Thursday, March 31, 2016

Thursday Taster 89: Parallel Slip

Hello and welcome to a new Thursday Taster, the day when awesome writers all over the blogosphere come together to give you tasty bits of their last fiction. You can find the list here.
I didn't set the table, I walked to my room, my room where I couldn't isolate my self, my room without a lock on the door. I wanted to yell but I had lost my voice. I had been talking to her about going to university to learn physics since I was fourteen, since the first day I had learned what an atom was and she had planned my entire life for me without even consulting me. I was to become a secretary and work with her until she retired and then work with an assistant until I retired. A steady job, everybody's dream, everything prepared for me, everything I hated. And she had come to my room to force me to set the table.
"Don't be a baby," she had said, "It's for your own good. Do you know how many people fail university in first year? More than half, it's filled with drunks and drugs and gamers, people don't go there to study, they go there to get away from their parents and enjoy themselves in debauchery until reality catch them up. A bright girl like you don't want to waste time with those people."
And she went on and on and on about it, while I set the table, while she prepared dinner, while we ate. Not a single time she asked me what I wanted, not a single time she asked me what I liked, not a single time.
"Mum, what's my favorite color?"
"Blue of course."
"My favorite dish?"
"Chocolate cake."
"My favorite book?"
"The last of the Mohican, you used to play indians with the neighbor's kid before they moved away," she said, "Why all those questions?"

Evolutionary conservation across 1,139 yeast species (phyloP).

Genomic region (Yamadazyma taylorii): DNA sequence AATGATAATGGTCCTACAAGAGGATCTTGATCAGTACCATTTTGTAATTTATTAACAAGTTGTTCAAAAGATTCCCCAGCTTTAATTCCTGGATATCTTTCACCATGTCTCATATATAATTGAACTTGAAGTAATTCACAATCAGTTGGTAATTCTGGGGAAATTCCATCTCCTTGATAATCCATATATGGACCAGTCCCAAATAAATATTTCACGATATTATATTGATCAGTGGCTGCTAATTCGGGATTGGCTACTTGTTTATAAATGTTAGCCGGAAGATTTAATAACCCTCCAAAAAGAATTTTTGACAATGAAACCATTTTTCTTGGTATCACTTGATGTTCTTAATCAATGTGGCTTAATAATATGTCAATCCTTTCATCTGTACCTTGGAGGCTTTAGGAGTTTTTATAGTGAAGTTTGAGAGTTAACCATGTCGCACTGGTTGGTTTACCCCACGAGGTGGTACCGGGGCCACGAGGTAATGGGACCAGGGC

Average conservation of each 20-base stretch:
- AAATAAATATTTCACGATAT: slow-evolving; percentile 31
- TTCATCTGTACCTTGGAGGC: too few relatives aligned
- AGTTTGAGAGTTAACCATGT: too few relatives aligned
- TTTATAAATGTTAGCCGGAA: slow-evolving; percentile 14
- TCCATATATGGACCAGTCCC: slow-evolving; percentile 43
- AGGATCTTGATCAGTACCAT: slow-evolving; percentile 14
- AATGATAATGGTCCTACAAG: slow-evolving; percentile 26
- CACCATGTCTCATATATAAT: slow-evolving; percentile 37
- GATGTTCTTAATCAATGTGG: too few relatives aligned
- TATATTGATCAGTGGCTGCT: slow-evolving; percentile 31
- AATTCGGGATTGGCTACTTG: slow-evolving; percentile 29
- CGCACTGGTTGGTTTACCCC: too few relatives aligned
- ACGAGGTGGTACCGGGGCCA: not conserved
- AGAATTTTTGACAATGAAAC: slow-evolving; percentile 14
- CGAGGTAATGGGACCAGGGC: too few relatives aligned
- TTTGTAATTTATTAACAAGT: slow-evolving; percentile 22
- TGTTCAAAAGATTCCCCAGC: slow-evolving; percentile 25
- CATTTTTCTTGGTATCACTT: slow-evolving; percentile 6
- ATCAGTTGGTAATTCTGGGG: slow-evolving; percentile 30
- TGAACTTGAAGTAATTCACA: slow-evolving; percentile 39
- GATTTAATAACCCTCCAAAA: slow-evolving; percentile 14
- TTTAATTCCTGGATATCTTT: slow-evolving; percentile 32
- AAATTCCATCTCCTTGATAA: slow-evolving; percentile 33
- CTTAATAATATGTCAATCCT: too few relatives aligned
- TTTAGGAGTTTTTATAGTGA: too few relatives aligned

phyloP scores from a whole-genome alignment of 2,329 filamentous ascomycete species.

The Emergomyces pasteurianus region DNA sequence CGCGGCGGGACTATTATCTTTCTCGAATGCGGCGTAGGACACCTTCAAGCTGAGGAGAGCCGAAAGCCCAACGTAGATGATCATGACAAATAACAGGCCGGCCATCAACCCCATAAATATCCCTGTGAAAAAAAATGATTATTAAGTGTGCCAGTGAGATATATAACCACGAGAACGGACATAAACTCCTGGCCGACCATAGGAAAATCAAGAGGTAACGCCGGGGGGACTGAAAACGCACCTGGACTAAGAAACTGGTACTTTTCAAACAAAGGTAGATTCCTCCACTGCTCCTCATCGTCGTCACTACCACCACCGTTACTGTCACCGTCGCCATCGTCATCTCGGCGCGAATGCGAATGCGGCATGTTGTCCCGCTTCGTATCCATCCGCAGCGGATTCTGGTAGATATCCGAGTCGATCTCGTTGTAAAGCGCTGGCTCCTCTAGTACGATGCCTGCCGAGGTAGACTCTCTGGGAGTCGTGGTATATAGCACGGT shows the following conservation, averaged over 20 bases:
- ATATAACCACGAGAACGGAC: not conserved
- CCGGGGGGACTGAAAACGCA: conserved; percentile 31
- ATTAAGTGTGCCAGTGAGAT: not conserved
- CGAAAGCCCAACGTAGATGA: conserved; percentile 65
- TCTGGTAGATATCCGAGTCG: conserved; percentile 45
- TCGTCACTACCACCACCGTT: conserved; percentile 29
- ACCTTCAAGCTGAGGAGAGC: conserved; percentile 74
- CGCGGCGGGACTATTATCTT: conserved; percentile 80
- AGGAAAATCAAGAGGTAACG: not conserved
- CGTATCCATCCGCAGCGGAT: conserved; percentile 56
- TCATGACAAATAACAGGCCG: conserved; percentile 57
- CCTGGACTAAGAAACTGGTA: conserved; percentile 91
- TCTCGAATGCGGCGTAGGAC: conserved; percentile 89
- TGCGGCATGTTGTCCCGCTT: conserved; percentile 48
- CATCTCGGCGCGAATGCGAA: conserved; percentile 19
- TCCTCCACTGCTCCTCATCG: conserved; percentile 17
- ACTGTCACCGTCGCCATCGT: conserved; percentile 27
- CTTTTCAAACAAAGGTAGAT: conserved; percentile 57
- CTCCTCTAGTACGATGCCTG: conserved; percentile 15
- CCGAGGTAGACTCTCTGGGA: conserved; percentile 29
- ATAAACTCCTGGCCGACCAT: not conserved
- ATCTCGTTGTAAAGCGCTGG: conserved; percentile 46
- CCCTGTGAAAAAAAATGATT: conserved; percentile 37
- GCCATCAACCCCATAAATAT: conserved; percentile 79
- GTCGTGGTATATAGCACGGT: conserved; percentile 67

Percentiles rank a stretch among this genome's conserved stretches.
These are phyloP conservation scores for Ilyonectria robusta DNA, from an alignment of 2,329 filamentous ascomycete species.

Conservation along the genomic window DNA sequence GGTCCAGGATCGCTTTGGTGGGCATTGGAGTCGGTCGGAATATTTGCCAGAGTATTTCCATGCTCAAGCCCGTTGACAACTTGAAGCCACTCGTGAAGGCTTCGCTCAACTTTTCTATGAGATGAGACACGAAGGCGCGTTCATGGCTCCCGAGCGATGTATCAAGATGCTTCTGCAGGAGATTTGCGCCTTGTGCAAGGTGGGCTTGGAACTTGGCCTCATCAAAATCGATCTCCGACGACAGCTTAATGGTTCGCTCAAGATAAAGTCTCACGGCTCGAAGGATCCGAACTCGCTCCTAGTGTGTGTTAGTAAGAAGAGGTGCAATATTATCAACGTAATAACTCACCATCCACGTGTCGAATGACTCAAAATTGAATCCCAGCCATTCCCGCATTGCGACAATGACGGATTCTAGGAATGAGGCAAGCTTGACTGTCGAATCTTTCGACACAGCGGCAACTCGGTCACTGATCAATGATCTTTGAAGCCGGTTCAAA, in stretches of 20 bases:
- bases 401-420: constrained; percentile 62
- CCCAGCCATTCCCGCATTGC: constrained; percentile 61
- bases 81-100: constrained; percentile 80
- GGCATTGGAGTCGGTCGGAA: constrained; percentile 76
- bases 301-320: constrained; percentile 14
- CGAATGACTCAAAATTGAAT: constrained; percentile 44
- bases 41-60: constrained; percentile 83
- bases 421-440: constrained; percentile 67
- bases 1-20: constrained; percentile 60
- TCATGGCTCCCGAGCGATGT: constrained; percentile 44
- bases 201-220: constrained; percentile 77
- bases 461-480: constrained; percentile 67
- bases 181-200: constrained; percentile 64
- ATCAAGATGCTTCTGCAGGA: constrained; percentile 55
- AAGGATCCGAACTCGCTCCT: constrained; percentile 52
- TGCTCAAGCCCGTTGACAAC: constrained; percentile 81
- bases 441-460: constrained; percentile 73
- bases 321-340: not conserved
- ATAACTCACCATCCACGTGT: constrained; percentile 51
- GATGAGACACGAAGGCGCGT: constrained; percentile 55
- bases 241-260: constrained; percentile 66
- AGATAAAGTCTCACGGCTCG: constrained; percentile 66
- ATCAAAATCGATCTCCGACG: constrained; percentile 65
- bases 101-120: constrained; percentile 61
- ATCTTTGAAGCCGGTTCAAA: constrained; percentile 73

"Hum, for nothing, just conversation."
I finished my roast-beef and fries. I hated roast-beef and I wasn't too far of hating my mother's fries either. My grand-mother made them so much thicker so much tastier. I wanted to cry. I though after knowing me for seventeen years my mother would at least know me a little bit but she didn't. My favorite color was purple, my favorite dish was salmon with Holland sauce and my favorite book was Dune. She had not a single clue who I was and she had no intention of ever figuring it out. That's the day I started analyzing her, her words, her behavior toward me and toward others. I asked for a second form to my teacher and I filled it up during class. She didn't need to know. Then the slow process of convincing her started but I never managed too and that's why it leaded to today. That's why she slapped me, because she had finally realized that I wasn't a toy she could play with for her own ambition, or lack of ambition, but a real person, with real feeling and I had to hate her to make her see this. It was insane. But it was my life.

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  1. Funny how we try and keep the peace somehow by saying we like something our mother cooks. And keep quiet when they think they know best by telling you not to do something. She wants to live her own life and clearly not be organized by anyone. Great taster, can't wait to read more. The book is on my must read list

  2. I hope standing up doesn't knock her down too much. She needs her independence.